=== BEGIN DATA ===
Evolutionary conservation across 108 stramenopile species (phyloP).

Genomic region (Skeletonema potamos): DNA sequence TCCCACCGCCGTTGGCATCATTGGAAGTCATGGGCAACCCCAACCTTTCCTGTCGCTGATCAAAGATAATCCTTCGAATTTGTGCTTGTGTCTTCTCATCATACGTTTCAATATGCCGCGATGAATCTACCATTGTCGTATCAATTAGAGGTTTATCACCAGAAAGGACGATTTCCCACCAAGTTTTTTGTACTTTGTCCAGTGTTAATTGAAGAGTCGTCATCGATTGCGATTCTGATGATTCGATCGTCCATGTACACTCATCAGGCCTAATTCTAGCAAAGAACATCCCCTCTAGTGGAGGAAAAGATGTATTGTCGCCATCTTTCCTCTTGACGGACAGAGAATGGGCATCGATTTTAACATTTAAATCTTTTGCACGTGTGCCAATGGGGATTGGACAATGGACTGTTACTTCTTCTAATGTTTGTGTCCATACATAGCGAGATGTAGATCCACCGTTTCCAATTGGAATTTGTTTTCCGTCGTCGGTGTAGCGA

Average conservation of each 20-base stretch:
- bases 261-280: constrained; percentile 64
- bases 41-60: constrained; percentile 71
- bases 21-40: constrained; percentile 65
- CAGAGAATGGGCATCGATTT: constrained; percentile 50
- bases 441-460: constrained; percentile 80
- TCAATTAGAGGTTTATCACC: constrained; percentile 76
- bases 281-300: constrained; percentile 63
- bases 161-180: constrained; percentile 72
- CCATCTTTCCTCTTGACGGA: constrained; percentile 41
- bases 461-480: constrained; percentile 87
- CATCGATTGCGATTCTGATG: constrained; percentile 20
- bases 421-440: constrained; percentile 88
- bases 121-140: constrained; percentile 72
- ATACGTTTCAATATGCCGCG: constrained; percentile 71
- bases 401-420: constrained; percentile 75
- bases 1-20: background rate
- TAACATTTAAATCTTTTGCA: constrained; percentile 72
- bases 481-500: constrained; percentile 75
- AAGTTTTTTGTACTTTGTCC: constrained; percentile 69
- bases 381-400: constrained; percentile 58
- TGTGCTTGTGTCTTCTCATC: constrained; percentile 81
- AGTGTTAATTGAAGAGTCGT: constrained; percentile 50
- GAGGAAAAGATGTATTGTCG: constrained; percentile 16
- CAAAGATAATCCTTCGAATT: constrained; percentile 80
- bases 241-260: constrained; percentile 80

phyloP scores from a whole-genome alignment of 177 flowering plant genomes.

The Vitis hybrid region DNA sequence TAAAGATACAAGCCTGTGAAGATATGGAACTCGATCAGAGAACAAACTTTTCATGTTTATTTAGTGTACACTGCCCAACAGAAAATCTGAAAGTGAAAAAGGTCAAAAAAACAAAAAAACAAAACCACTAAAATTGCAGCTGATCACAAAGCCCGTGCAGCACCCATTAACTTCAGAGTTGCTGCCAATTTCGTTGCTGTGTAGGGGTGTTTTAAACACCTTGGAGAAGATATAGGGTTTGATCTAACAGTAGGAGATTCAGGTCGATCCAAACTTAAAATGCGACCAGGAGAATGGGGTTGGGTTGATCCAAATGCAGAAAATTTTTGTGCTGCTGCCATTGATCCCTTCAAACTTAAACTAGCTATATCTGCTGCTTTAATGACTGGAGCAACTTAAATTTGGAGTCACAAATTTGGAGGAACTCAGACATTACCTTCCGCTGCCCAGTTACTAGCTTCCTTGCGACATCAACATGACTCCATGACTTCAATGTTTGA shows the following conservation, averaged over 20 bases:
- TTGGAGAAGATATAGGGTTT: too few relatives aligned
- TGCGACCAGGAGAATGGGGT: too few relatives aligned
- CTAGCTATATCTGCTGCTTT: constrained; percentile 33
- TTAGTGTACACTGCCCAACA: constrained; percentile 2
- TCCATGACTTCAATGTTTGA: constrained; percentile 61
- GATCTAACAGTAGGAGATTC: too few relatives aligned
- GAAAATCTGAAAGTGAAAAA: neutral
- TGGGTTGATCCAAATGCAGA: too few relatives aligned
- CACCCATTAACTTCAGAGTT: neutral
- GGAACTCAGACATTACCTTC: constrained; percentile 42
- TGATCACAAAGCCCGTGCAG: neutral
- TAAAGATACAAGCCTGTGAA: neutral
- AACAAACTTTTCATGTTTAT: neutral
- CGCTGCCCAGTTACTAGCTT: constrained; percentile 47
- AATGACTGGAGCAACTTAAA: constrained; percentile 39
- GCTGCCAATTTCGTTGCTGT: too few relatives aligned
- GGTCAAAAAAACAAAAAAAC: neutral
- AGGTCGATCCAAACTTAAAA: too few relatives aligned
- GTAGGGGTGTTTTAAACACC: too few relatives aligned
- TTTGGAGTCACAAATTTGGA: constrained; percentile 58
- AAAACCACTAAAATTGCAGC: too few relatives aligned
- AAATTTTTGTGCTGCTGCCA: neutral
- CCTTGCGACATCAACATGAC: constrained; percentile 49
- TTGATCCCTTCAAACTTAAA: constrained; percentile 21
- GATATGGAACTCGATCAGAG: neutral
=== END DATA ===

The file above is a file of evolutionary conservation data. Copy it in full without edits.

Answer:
Evolutionary conservation across 108 stramenopile species (phyloP).

Genomic region (Skeletonema potamos): DNA sequence TCCCACCGCCGTTGGCATCATTGGAAGTCATGGGCAACCCCAACCTTTCCTGTCGCTGATCAAAGATAATCCTTCGAATTTGTGCTTGTGTCTTCTCATCATACGTTTCAATATGCCGCGATGAATCTACCATTGTCGTATCAATTAGAGGTTTATCACCAGAAAGGACGATTTCCCACCAAGTTTTTTGTACTTTGTCCAGTGTTAATTGAAGAGTCGTCATCGATTGCGATTCTGATGATTCGATCGTCCATGTACACTCATCAGGCCTAATTCTAGCAAAGAACATCCCCTCTAGTGGAGGAAAAGATGTATTGTCGCCATCTTTCCTCTTGACGGACAGAGAATGGGCATCGATTTTAACATTTAAATCTTTTGCACGTGTGCCAATGGGGATTGGACAATGGACTGTTACTTCTTCTAATGTTTGTGTCCATACATAGCGAGATGTAGATCCACCGTTTCCAATTGGAATTTGTTTTCCGTCGTCGGTGTAGCGA

Average conservation of each 20-base stretch:
- bases 261-280: constrained; percentile 64
- bases 41-60: constrained; percentile 71
- bases 21-40: constrained; percentile 65
- CAGAGAATGGGCATCGATTT: constrained; percentile 50
- bases 441-460: constrained; percentile 80
- TCAATTAGAGGTTTATCACC: constrained; percentile 76
- bases 281-300: constrained; percentile 63
- bases 161-180: constrained; percentile 72
- CCATCTTTCCTCTTGACGGA: constrained; percentile 41
- bases 461-480: constrained; percentile 87
- CATCGATTGCGATTCTGATG: constrained; percentile 20
- bases 421-440: constrained; percentile 88
- bases 121-140: constrained; percentile 72
- ATACGTTTCAATATGCCGCG: constrained; percentile 71
- bases 401-420: constrained; percentile 75
- bases 1-20: background rate
- TAACATTTAAATCTTTTGCA: constrained; percentile 72
- bases 481-500: constrained; percentile 75
- AAGTTTTTTGTACTTTGTCC: constrained; percentile 69
- bases 381-400: constrained; percentile 58
- TGTGCTTGTGTCTTCTCATC: constrained; percentile 81
- AGTGTTAATTGAAGAGTCGT: constrained; percentile 50
- GAGGAAAAGATGTATTGTCG: constrained; percentile 16
- CAAAGATAATCCTTCGAATT: constrained; percentile 80
- bases 241-260: constrained; percentile 80

phyloP scores from a whole-genome alignment of 177 flowering plant genomes.

The Vitis hybrid region DNA sequence TAAAGATACAAGCCTGTGAAGATATGGAACTCGATCAGAGAACAAACTTTTCATGTTTATTTAGTGTACACTGCCCAACAGAAAATCTGAAAGTGAAAAAGGTCAAAAAAACAAAAAAACAAAACCACTAAAATTGCAGCTGATCACAAAGCCCGTGCAGCACCCATTAACTTCAGAGTTGCTGCCAATTTCGTTGCTGTGTAGGGGTGTTTTAAACACCTTGGAGAAGATATAGGGTTTGATCTAACAGTAGGAGATTCAGGTCGATCCAAACTTAAAATGCGACCAGGAGAATGGGGTTGGGTTGATCCAAATGCAGAAAATTTTTGTGCTGCTGCCATTGATCCCTTCAAACTTAAACTAGCTATATCTGCTGCTTTAATGACTGGAGCAACTTAAATTTGGAGTCACAAATTTGGAGGAACTCAGACATTACCTTCCGCTGCCCAGTTACTAGCTTCCTTGCGACATCAACATGACTCCATGACTTCAATGTTTGA shows the following conservation, averaged over 20 bases:
- TTGGAGAAGATATAGGGTTT: too few relatives aligned
- TGCGACCAGGAGAATGGGGT: too few relatives aligned
- CTAGCTATATCTGCTGCTTT: constrained; percentile 33
- TTAGTGTACACTGCCCAACA: constrained; percentile 2
- TCCATGACTTCAATGTTTGA: constrained; percentile 61
- GATCTAACAGTAGGAGATTC: too few relatives aligned
- GAAAATCTGAAAGTGAAAAA: neutral
- TGGGTTGATCCAAATGCAGA: too few relatives aligned
- CACCCATTAACTTCAGAGTT: neutral
- GGAACTCAGACATTACCTTC: constrained; percentile 42
- TGATCACAAAGCCCGTGCAG: neutral
- TAAAGATACAAGCCTGTGAA: neutral
- AACAAACTTTTCATGTTTAT: neutral
- CGCTGCCCAGTTACTAGCTT: constrained; percentile 47
- AATGACTGGAGCAACTTAAA: constrained; percentile 39
- GCTGCCAATTTCGTTGCTGT: too few relatives aligned
- GGTCAAAAAAACAAAAAAAC: neutral
- AGGTCGATCCAAACTTAAAA: too few relatives aligned
- GTAGGGGTGTTTTAAACACC: too few relatives aligned
- TTTGGAGTCACAAATTTGGA: constrained; percentile 58
- AAAACCACTAAAATTGCAGC: too few relatives aligned
- AAATTTTTGTGCTGCTGCCA: neutral
- CCTTGCGACATCAACATGAC: constrained; percentile 49
- TTGATCCCTTCAAACTTAAA: constrained; percentile 21
- GATATGGAACTCGATCAGAG: neutral